Hamlet (Donmar West End) @ The Wyndham’s Theatre


I booked to see the Donmar’s major new Hamlet some eighteen months ago, taking an unusual step for me by paying top whack to get front row stalls seats. The idea was that this would be an end of year treat, a production I was going to purely for fun. That was back when Kenneth Branagh was still scheduled to direct, but his replacement with the ever-reliable Michael Grandage didn’t faze me. The main attraction, despite my ongoing ambivalence towards star casting, was of course Jude Law in the title role and, as the artwork had implied from the start, this was a production built entirely around the Dane.

This was a dark Hamlet, in the literal sense. Christopher Oram’s imposing set of stone walls allowed narrow shafts of light to fall from high window slits, but the stage itself was resolutely dark, and peopled with a cast almost entirely clad in black. As the play progressed variations were introduced: the players wore stark white in contrast, Ophelia and Gertrude donned pale greys and whites in their madness and repentance respectively, and Hamlet himself changed into a grey t-shirt. The overall colourlessness was held until the final scene, where slightly predictably a deep red curtain was used as a backdrop for the final duel and murders. Happily, the visual monotony was relieved by Neil Austin’s spectacular lighting design, which used bright, carefully angled lights to suggest a world of lightness and freedom just beyond the barred doors of Elsinore.

Law’s Hamlet was the first I’ve seen to resist the temptation to play up the humour of the role. While several of his scenes were hugely funny (notably his description of Polonius being at supper with the worms, played with a careless cruelty behind his smiles), the overriding impression was one of intensity. Sweat dripping off his face from the get-go, hands gesturing wildly and a taut, strained quality to his voice, this Hamlet was a fractured and troubled man, tightly wound and about ready to snap.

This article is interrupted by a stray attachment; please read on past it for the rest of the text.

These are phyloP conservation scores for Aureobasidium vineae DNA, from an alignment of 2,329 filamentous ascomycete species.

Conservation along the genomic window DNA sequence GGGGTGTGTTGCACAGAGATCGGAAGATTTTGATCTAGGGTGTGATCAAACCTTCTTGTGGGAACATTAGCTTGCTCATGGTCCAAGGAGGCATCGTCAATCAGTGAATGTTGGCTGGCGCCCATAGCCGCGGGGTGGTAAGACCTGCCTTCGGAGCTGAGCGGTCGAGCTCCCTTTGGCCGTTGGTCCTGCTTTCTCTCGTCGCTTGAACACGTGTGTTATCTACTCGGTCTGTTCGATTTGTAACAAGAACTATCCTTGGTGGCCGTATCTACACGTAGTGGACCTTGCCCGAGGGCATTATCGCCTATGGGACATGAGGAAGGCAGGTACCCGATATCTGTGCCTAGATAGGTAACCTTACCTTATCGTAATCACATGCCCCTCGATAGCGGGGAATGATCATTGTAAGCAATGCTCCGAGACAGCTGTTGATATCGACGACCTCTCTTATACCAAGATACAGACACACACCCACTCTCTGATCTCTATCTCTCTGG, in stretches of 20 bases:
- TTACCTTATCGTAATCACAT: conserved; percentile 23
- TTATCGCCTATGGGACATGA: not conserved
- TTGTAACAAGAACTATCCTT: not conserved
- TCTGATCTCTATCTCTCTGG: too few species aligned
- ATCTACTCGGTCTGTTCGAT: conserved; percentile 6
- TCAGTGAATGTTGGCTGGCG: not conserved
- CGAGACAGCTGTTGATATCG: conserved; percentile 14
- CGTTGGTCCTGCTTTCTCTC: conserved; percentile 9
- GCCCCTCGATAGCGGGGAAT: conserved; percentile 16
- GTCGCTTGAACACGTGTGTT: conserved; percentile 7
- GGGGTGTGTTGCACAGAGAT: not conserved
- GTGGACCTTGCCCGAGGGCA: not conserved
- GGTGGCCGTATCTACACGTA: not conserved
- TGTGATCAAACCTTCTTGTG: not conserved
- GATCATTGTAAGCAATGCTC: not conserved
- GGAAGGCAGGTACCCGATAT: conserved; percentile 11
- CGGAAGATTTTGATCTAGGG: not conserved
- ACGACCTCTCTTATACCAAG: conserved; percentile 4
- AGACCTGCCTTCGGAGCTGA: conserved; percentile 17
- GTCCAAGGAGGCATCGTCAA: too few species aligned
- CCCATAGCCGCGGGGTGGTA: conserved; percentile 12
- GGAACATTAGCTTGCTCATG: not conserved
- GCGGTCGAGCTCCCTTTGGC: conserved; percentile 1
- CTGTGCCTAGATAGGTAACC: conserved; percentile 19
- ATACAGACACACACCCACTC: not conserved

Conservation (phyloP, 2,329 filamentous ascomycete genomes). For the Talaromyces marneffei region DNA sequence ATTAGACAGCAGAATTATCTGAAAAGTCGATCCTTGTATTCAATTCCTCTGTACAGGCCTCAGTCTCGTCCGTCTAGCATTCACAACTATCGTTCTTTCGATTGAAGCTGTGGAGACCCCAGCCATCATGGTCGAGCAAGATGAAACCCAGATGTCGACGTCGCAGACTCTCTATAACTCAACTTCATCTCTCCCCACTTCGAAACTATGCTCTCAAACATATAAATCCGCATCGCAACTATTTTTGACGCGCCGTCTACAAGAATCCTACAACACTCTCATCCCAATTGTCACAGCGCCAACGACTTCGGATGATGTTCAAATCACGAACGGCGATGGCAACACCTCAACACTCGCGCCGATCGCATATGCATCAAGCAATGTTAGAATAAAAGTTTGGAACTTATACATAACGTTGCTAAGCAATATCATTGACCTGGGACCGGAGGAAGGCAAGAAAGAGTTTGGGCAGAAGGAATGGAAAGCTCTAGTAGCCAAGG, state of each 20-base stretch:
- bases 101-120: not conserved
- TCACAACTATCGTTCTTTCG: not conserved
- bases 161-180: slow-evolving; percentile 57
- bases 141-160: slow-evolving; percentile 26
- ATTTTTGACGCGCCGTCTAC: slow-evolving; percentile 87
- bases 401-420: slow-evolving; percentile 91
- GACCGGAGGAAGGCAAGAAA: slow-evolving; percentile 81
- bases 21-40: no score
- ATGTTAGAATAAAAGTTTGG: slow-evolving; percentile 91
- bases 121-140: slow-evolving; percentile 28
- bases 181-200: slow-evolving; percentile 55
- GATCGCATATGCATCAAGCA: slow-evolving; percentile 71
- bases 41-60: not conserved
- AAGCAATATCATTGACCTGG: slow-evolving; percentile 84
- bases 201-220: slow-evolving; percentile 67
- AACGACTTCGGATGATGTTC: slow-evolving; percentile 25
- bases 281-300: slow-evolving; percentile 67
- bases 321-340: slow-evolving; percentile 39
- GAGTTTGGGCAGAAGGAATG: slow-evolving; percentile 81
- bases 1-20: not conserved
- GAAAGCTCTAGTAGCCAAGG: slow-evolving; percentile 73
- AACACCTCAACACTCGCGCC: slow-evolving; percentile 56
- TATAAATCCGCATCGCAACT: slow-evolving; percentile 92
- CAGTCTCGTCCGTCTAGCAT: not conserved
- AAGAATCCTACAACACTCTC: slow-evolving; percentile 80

Dominating the production, Law’s performance was never less than rivetting. His bottled-up energy found its outlet in moments of pure emotion, such as his scream at Guildenstern’s attempts to play him like a pipe and his wordless grief at the realisation that Ophelia was dead, restrained by Horatio. In soliloquy he was a man torn apart, delivering “To be or not to be” while huddling himself in the midst of a snowfall, or directing “How all occasions do inform against me” internally, his disgust at his own inaction dawning on him as he spoke. Despite the production’s occasional attempts to iconicise the performance (such as his first appearance, crouched on the floor in a spotlight in a picture-perfect moment), Law’s strength was the humanity he brought to the role, bringing a touch of reality to over-familiar moments: holding Yorick’s skull became a nostalgic gulp of a scene, a dizzying moment of childish remembrance that juxtaposed in his mind with the grief and heady action of the moment.

While Grandage drew a wonderful performance out of Law, however, the rest of the production failed to live up to it. As with the director’s Twelfth NightHamlet suffered from a lack of invention in the staging and performances that rendered it somewhat flat. The one truly inventive decision was to play the closet scene in what was effectively reverse-angle: a transparent curtain fell from the ceiling a foot or so from the downstage edge, which Polonius hid in front of while Gertrude and Hamlet met behind. As Polonius was killed, he grabbed at the curtain and pulled it down over him, allowing Hamlet to wrap him in it. This proved a welcome diversion from the rather static staging of the rest of the play. Repeatedly, groups of nameless courtiers entered, moved to their appointed positions, stood still to watch the current scene and then left at its conclusion, effectively providing living scenery – considering the pioneering work being done around the country on ensemble playing, one would have hoped that a more interesting use for the understudies could have been found. As it was, the larger court scenes became artificially rigid.